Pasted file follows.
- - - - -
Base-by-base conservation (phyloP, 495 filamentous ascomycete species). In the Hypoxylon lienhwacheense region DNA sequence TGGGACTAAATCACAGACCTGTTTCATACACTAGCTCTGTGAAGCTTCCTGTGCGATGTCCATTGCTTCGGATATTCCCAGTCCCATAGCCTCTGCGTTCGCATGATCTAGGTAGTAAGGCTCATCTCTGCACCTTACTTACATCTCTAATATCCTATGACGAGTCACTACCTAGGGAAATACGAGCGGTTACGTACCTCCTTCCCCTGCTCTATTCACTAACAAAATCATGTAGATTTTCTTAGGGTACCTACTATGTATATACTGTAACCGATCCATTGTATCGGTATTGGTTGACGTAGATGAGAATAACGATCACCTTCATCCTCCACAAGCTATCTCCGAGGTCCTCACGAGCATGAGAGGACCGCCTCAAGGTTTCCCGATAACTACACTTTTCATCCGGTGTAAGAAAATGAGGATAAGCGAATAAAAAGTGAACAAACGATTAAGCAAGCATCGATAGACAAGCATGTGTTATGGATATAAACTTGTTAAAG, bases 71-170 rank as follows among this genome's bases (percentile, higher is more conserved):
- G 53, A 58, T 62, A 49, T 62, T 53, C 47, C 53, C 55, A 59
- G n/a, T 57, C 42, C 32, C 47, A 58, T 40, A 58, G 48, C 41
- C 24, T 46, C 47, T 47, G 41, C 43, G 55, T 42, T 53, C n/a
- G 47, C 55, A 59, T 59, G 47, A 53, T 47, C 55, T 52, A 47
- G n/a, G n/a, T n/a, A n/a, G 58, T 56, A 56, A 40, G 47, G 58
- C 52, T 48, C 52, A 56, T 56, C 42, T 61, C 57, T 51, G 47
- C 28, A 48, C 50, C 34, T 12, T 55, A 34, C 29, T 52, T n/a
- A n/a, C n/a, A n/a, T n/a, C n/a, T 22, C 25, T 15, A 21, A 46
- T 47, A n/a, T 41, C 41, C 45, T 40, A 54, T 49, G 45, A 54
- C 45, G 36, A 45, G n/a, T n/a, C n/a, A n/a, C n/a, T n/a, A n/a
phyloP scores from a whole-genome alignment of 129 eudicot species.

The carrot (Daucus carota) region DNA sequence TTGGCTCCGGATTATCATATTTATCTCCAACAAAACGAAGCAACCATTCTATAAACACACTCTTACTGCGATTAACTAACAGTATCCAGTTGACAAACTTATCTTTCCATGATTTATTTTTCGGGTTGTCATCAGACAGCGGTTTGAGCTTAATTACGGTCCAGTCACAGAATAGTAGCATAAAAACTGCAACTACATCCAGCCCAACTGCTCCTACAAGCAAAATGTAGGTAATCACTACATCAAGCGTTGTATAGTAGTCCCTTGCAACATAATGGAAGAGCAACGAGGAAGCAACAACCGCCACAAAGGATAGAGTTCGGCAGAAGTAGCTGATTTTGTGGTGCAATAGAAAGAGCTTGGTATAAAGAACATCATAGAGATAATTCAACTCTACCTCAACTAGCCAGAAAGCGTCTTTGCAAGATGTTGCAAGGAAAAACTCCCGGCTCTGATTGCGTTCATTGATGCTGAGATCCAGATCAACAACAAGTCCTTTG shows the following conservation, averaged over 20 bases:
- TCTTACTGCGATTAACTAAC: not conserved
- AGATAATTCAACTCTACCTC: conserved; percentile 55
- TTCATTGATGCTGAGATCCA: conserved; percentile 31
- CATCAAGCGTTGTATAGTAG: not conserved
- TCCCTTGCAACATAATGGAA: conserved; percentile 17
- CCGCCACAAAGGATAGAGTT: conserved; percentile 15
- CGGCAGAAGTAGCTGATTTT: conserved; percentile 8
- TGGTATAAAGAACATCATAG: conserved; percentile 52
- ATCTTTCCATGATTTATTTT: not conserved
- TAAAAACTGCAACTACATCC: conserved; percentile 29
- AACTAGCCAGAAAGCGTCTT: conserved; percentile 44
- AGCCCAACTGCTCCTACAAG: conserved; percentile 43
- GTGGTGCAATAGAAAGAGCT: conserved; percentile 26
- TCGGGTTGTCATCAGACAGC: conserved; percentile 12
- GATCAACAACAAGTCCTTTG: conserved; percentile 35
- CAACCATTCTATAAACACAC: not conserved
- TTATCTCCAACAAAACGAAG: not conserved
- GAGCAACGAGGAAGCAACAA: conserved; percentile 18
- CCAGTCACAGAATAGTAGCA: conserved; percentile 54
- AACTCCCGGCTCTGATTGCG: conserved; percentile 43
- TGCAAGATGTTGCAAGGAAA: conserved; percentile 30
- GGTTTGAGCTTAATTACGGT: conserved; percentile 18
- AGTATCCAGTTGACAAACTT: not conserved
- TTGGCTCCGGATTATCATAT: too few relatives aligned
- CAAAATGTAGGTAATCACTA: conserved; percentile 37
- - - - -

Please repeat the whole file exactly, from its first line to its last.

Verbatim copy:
Base-by-base conservation (phyloP, 495 filamentous ascomycete species). In the Hypoxylon lienhwacheense region DNA sequence TGGGACTAAATCACAGACCTGTTTCATACACTAGCTCTGTGAAGCTTCCTGTGCGATGTCCATTGCTTCGGATATTCCCAGTCCCATAGCCTCTGCGTTCGCATGATCTAGGTAGTAAGGCTCATCTCTGCACCTTACTTACATCTCTAATATCCTATGACGAGTCACTACCTAGGGAAATACGAGCGGTTACGTACCTCCTTCCCCTGCTCTATTCACTAACAAAATCATGTAGATTTTCTTAGGGTACCTACTATGTATATACTGTAACCGATCCATTGTATCGGTATTGGTTGACGTAGATGAGAATAACGATCACCTTCATCCTCCACAAGCTATCTCCGAGGTCCTCACGAGCATGAGAGGACCGCCTCAAGGTTTCCCGATAACTACACTTTTCATCCGGTGTAAGAAAATGAGGATAAGCGAATAAAAAGTGAACAAACGATTAAGCAAGCATCGATAGACAAGCATGTGTTATGGATATAAACTTGTTAAAG, bases 71-170 rank as follows among this genome's bases (percentile, higher is more conserved):
- G 53, A 58, T 62, A 49, T 62, T 53, C 47, C 53, C 55, A 59
- G n/a, T 57, C 42, C 32, C 47, A 58, T 40, A 58, G 48, C 41
- C 24, T 46, C 47, T 47, G 41, C 43, G 55, T 42, T 53, C n/a
- G 47, C 55, A 59, T 59, G 47, A 53, T 47, C 55, T 52, A 47
- G n/a, G n/a, T n/a, A n/a, G 58, T 56, A 56, A 40, G 47, G 58
- C 52, T 48, C 52, A 56, T 56, C 42, T 61, C 57, T 51, G 47
- C 28, A 48, C 50, C 34, T 12, T 55, A 34, C 29, T 52, T n/a
- A n/a, C n/a, A n/a, T n/a, C n/a, T 22, C 25, T 15, A 21, A 46
- T 47, A n/a, T 41, C 41, C 45, T 40, A 54, T 49, G 45, A 54
- C 45, G 36, A 45, G n/a, T n/a, C n/a, A n/a, C n/a, T n/a, A n/a
phyloP scores from a whole-genome alignment of 129 eudicot species.

The carrot (Daucus carota) region DNA sequence TTGGCTCCGGATTATCATATTTATCTCCAACAAAACGAAGCAACCATTCTATAAACACACTCTTACTGCGATTAACTAACAGTATCCAGTTGACAAACTTATCTTTCCATGATTTATTTTTCGGGTTGTCATCAGACAGCGGTTTGAGCTTAATTACGGTCCAGTCACAGAATAGTAGCATAAAAACTGCAACTACATCCAGCCCAACTGCTCCTACAAGCAAAATGTAGGTAATCACTACATCAAGCGTTGTATAGTAGTCCCTTGCAACATAATGGAAGAGCAACGAGGAAGCAACAACCGCCACAAAGGATAGAGTTCGGCAGAAGTAGCTGATTTTGTGGTGCAATAGAAAGAGCTTGGTATAAAGAACATCATAGAGATAATTCAACTCTACCTCAACTAGCCAGAAAGCGTCTTTGCAAGATGTTGCAAGGAAAAACTCCCGGCTCTGATTGCGTTCATTGATGCTGAGATCCAGATCAACAACAAGTCCTTTG shows the following conservation, averaged over 20 bases:
- TCTTACTGCGATTAACTAAC: not conserved
- AGATAATTCAACTCTACCTC: conserved; percentile 55
- TTCATTGATGCTGAGATCCA: conserved; percentile 31
- CATCAAGCGTTGTATAGTAG: not conserved
- TCCCTTGCAACATAATGGAA: conserved; percentile 17
- CCGCCACAAAGGATAGAGTT: conserved; percentile 15
- CGGCAGAAGTAGCTGATTTT: conserved; percentile 8
- TGGTATAAAGAACATCATAG: conserved; percentile 52
- ATCTTTCCATGATTTATTTT: not conserved
- TAAAAACTGCAACTACATCC: conserved; percentile 29
- AACTAGCCAGAAAGCGTCTT: conserved; percentile 44
- AGCCCAACTGCTCCTACAAG: conserved; percentile 43
- GTGGTGCAATAGAAAGAGCT: conserved; percentile 26
- TCGGGTTGTCATCAGACAGC: conserved; percentile 12
- GATCAACAACAAGTCCTTTG: conserved; percentile 35
- CAACCATTCTATAAACACAC: not conserved
- TTATCTCCAACAAAACGAAG: not conserved
- GAGCAACGAGGAAGCAACAA: conserved; percentile 18
- CCAGTCACAGAATAGTAGCA: conserved; percentile 54
- AACTCCCGGCTCTGATTGCG: conserved; percentile 43
- TGCAAGATGTTGCAAGGAAA: conserved; percentile 30
- GGTTTGAGCTTAATTACGGT: conserved; percentile 18
- AGTATCCAGTTGACAAACTT: not conserved
- TTGGCTCCGGATTATCATAT: too few relatives aligned
- CAAAATGTAGGTAATCACTA: conserved; percentile 37